Cognitive Semiotics Seminar: "Language, gesture and depiction in two sand-drawing cultural practices" (Jordan Zlatev, SOL and Simon Devylder, Arctic University of Norway, Tromsö)
Our former colleague, and now researcher at the university in Tromsö, Simon Devylder (on the zoom link), and I will present some of the theory behind, and more importantly - the coding scheme and some first results from the recently concluded POLYSEM project. We look forward to your feedback! NOTE: DUE TO THE FLU, WE WILL HAVE THE SEMINAR ON ZOOM ONLY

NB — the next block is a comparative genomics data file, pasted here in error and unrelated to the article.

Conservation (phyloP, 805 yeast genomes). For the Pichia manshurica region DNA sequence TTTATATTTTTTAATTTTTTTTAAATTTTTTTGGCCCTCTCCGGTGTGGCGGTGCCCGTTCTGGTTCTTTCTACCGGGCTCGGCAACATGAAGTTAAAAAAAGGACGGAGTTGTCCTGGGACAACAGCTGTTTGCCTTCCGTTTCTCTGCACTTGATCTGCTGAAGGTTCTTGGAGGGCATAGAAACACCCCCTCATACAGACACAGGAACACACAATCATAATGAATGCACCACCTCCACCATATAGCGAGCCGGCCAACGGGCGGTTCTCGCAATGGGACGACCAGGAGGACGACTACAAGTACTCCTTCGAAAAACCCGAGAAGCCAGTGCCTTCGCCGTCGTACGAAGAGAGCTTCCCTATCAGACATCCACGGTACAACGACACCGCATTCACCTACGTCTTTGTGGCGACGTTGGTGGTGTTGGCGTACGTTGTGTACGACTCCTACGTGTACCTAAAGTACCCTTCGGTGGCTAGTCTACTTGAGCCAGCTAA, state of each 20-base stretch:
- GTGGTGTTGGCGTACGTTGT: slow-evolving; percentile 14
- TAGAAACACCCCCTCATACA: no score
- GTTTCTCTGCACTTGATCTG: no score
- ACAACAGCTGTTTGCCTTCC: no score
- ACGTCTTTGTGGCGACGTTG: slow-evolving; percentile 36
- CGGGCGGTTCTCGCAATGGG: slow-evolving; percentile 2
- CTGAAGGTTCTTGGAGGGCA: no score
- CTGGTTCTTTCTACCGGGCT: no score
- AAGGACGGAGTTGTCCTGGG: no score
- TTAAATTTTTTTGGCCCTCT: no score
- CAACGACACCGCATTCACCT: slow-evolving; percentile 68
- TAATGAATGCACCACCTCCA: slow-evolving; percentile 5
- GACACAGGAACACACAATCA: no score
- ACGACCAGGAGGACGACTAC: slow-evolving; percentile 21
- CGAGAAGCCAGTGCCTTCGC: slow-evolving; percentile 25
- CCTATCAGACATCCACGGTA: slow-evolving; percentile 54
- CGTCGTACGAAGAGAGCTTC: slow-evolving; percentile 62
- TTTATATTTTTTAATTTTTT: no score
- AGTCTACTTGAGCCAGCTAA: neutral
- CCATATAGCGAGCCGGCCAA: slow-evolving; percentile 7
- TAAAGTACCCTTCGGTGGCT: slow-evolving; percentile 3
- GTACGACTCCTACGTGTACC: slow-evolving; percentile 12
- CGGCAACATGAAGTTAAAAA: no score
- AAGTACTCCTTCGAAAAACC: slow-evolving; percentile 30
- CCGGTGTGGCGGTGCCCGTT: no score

Human communication is by default polysemiotic: it involves the spontaneous combination of two or more semiotic systems, the most important ones being language, gesture and depiction. We formulate an original cognitive-semiotic framework for the analysis of polysemiosis, contrasting this with more familiar (though ambiguous) systems based on “multimodality”. To be fully explicit, we developed a coding system for the analysis of polysemiotic utterances containing speech, gesture and drawing, and implemented this in the ELAN video annotation software. Methodologically we used the conceptual-empirical loop of cognitive semiotics. This implies that our theoretical framework guided general considerations, such as distinguishing between the “tiers” of gesture and depiction, and the three kinds of semiotic grounds (iconic, indexical, symbolic). On the other hand, the precise decisions on how to operationalize these were made only after extensive work with the material and discussions among the authors. The material involved systematic analysis of 23 video-recordings of sand drawing performances on Paama, Vanuatu and 20 sand stories of the Pitjantjatjara culture in Central Australia. We describe the coding system and provide illustrative examples from the Paamese and Pitjantjatjara data, remarking on both similarities and differences in the polysemiosis of the two cultural practices. We conclude by summarizing the contributions of the study and point to some directions for future research.